Grass & Forage for Drought Prone Areas

Tips and solutions for growing grass or forage crops in drought prone soil or regions in the UK

Grass & Forage for Drought Prone Areas

The UK is well known for a vast range of climatic and growing conditions with annual rainfall figures ranging from over 4000mm to less than 400mm. When it comes to precipitation, a large proportion of the country receives ample rainfall; however the increased frequency of dry periods over the past few years has brought drought stress across a wider area than just the low rainfall southerly and eastern regions. Drought stress is also exacerbated by very light soil types which can be found in many areas, not just low rainfall ones.


Whilst no grass or forage crop can grow in the UK without water, there are a number of crop management actions that can be taken to aid grass health and productivity as well as species and mixtures which are designed to be tolerant of more extreme conditions and should be considered when reseeding.

1. Keep soils in a high health status. Like livestock, healthier soils are more resilient meaning grass and forage crops can recover from stress more quickly. Feed the soil to correct any deficiencies and account for crop offtake. A pH of over 6 is crucial.

2. Keep the desired grass species present by improving management to aid persistence or reseeding more frequently. Sown species are higher in feed value and have improved nutrient efficiency than weeds and weed grasses. Sown species can also recover more quickly from stress.

3. Paddock or rotational grazing systems will achieve more grass utilisation than set stocking. Less grass is wasted.


4. When grazing or cutting, it is essential to leave a decent residual of at least 10cm in drought conditions. This allows the plants to photosynthesize and recover more quickly and prevents more serious depletion of root reserves which can affect overall sward longevity. A longer stubble can also help by shading the ground and reducing air movement to further reduce soil moisture evaporation.

5. Consider buffer feeding with silage/hay if the grazing platform is pushed too far.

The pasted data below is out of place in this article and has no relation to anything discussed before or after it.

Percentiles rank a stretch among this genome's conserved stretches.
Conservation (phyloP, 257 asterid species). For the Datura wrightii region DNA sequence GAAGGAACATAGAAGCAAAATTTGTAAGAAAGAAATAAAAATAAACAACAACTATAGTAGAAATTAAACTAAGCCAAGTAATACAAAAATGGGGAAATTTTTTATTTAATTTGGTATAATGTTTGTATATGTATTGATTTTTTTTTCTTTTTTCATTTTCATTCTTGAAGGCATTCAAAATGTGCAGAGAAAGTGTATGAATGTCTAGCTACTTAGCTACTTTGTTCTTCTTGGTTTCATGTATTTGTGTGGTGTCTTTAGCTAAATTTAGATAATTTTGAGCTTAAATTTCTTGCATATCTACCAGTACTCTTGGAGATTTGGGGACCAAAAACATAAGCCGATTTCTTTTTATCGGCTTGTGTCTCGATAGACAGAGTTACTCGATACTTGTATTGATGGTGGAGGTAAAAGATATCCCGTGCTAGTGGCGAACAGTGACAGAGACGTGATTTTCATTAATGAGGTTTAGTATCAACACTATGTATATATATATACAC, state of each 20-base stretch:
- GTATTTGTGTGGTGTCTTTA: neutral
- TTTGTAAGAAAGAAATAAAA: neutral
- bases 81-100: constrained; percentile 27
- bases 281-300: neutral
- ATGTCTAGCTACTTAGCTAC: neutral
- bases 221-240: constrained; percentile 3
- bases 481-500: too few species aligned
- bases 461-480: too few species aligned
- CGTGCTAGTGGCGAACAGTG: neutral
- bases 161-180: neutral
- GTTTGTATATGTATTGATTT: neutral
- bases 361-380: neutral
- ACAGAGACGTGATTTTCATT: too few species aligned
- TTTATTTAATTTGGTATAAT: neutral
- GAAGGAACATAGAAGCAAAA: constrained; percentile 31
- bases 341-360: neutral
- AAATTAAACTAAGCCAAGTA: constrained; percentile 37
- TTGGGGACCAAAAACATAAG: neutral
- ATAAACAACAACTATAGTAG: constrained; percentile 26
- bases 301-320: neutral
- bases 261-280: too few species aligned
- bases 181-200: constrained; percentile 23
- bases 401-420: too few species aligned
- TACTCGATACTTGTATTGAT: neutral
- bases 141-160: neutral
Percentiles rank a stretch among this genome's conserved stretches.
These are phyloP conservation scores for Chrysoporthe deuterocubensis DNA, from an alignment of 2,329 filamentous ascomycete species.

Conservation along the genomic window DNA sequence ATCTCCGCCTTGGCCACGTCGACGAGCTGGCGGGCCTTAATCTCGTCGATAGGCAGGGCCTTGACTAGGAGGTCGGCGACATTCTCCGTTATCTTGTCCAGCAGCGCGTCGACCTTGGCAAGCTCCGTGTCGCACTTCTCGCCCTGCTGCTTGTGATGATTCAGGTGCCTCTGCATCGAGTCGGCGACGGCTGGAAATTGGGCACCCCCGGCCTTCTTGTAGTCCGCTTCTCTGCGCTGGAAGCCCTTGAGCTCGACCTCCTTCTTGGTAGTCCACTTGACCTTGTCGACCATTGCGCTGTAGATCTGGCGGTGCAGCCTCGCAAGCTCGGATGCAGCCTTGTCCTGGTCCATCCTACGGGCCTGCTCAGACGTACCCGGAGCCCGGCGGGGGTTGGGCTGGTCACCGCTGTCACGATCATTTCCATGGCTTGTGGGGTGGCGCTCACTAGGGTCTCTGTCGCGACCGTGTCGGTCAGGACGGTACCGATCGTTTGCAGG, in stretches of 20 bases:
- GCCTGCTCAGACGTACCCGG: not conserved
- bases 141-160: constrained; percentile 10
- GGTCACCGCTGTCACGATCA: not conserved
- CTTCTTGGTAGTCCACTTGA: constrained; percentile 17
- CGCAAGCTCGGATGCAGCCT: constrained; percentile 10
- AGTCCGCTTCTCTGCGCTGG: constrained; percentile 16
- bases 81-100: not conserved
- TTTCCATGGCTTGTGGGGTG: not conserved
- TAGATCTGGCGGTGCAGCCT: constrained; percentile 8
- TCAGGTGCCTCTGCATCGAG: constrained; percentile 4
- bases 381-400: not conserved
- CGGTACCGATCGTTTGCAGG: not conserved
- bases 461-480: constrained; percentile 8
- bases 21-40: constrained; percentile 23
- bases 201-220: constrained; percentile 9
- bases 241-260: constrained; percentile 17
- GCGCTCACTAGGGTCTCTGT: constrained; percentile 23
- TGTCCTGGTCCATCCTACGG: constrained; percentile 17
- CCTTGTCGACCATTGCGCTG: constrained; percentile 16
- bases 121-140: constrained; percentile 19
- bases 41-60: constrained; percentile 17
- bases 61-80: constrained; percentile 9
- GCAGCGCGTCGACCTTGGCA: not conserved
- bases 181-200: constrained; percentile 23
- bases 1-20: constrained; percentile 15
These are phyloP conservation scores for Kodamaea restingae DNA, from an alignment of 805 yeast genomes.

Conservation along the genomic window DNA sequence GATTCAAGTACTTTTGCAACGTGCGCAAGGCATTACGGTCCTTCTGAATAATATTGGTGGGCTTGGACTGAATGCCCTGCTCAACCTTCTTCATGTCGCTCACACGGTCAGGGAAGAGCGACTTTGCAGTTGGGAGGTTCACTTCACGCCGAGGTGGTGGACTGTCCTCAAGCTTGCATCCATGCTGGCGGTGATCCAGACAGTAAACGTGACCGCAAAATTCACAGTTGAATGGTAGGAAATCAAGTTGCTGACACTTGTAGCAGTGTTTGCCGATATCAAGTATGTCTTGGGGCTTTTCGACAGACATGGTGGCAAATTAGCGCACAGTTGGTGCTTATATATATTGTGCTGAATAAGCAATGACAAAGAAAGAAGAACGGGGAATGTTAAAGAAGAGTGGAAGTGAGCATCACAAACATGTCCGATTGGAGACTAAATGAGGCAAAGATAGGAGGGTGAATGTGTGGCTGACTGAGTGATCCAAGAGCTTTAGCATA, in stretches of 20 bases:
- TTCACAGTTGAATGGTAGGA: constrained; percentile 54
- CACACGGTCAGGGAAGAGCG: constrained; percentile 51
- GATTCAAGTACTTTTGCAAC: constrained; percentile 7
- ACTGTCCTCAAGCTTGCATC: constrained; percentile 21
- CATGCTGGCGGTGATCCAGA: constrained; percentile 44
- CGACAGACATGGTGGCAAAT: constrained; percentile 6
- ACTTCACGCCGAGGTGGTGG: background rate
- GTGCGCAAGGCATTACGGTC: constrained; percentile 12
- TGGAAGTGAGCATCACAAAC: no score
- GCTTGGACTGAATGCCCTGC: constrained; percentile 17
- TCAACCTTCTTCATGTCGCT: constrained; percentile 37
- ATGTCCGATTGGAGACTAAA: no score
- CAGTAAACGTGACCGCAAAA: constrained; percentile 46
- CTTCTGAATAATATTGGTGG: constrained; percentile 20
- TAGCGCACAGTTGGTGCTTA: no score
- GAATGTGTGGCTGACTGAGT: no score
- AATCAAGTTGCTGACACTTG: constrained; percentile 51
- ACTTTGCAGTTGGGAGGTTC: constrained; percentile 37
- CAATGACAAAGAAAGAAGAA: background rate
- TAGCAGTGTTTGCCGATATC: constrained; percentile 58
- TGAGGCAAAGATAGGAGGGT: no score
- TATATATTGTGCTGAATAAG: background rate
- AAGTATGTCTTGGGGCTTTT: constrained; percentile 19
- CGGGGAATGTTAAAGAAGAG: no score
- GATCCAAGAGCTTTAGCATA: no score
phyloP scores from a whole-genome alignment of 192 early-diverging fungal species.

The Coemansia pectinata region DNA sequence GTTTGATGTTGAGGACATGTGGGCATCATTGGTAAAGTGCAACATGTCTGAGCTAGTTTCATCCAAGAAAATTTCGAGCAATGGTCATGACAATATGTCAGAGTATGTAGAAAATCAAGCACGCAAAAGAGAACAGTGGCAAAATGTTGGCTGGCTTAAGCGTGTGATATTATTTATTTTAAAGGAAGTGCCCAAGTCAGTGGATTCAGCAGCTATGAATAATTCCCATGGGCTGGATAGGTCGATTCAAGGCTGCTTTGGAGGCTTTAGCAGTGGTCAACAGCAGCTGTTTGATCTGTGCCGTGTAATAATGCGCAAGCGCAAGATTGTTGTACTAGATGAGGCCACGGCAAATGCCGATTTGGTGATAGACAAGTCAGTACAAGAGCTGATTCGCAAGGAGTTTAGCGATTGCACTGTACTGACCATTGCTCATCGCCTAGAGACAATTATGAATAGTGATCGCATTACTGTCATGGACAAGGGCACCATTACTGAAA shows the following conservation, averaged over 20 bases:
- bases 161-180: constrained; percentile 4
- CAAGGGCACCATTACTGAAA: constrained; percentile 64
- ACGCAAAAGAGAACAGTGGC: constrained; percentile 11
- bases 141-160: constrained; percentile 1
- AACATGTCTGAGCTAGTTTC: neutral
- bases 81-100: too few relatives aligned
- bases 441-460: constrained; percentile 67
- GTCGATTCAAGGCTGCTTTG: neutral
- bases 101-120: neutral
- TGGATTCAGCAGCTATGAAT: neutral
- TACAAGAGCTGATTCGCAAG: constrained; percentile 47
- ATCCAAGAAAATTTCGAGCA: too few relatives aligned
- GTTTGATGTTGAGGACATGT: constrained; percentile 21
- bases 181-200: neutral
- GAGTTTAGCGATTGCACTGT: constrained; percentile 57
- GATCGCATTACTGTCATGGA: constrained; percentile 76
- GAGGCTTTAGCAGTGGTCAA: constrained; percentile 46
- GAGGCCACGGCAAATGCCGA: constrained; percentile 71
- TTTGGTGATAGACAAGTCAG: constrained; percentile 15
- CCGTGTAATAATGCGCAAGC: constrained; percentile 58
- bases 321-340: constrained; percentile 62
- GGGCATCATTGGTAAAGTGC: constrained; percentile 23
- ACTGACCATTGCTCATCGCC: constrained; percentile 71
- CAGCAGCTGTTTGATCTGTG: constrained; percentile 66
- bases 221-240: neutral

6. Reduce grass demand by selling cull ewes and cows sooner than later. If an opportunity arises for an early draft of store or fat animals, consider this too.


Species to consider when reseeding in a drought prone soil or region



This species is extensively rooted, capable of putting down roots more than 3 times as long as perennial ryegrass if soils permit and gives benefits to soil structure and increased resilience to both drought and waterlogging. The deep roots will draw moisture and nutrients from lower down in the soil profile making them more nutrient efficient and they are also more productive than ryegrasses under low N management systems. The selection and breeding of tall fescue has also brought about a large improvement in nutritive value and a much higher fibre digestibility making it extremely palatable and nutritious.

Tall fescue is a very flexible species and can be used under any medium to long term cutting and grazing management system for dairy, beef or sheep.

Cocksfoot is another well-known drought tolerant species. Better suited to grazing, and particularly with sheep, especially in spring, cocksfoot can form tussocks and lose quality if it is allowed to get very mature. As with the Tall Fescues, intensive work has gone into breeding and selecting varieties which are quicker to establish and higher in feed value making cocksfoot an excellent choice for more and more sheep and beef farmers in the UK. The extensive root system again aids tolerance to both drought and waterlogging and allows for excellent nutrient utilisation.


Check out our mixtures:



Artèmis Lucerne is an ideal protein crop, for drought prone areas. This species thrives in free draining land with the ability to produce yields of 14t DM/ha over 3 – 4 cuts and persist for 4 – 5 years where well managed.

Red clover should also be considered as a grass crop component in droughty areas. Originally a biennial, modern varieties of red clover will persist for 4 – 5 years where well managed.

Both species have deep tap roots and are grown from a single crown. Care should be taken not to cut silage crops below 10cm or to over graze in winter, particularly in wetter conditions, to avoid crown damage and therefore killing the plant. Neither species tolerate waterlogging.


Check out our mixtures:

Prota Red

Artémis Lucerne

Other Forages
Chicory, Plantain and Yarrow are forage herbs which have the most aggressive root systems with deep tap roots making them very drought tolerant, although they do thrive on a wide range of soil types. None of the species like to be over grazed so should be managed well to maintain their presence in the sward by observing residual heights of 5cm minimum.


Check out our mixtures:

Herbal Blend 


Drought stress


Tall fescue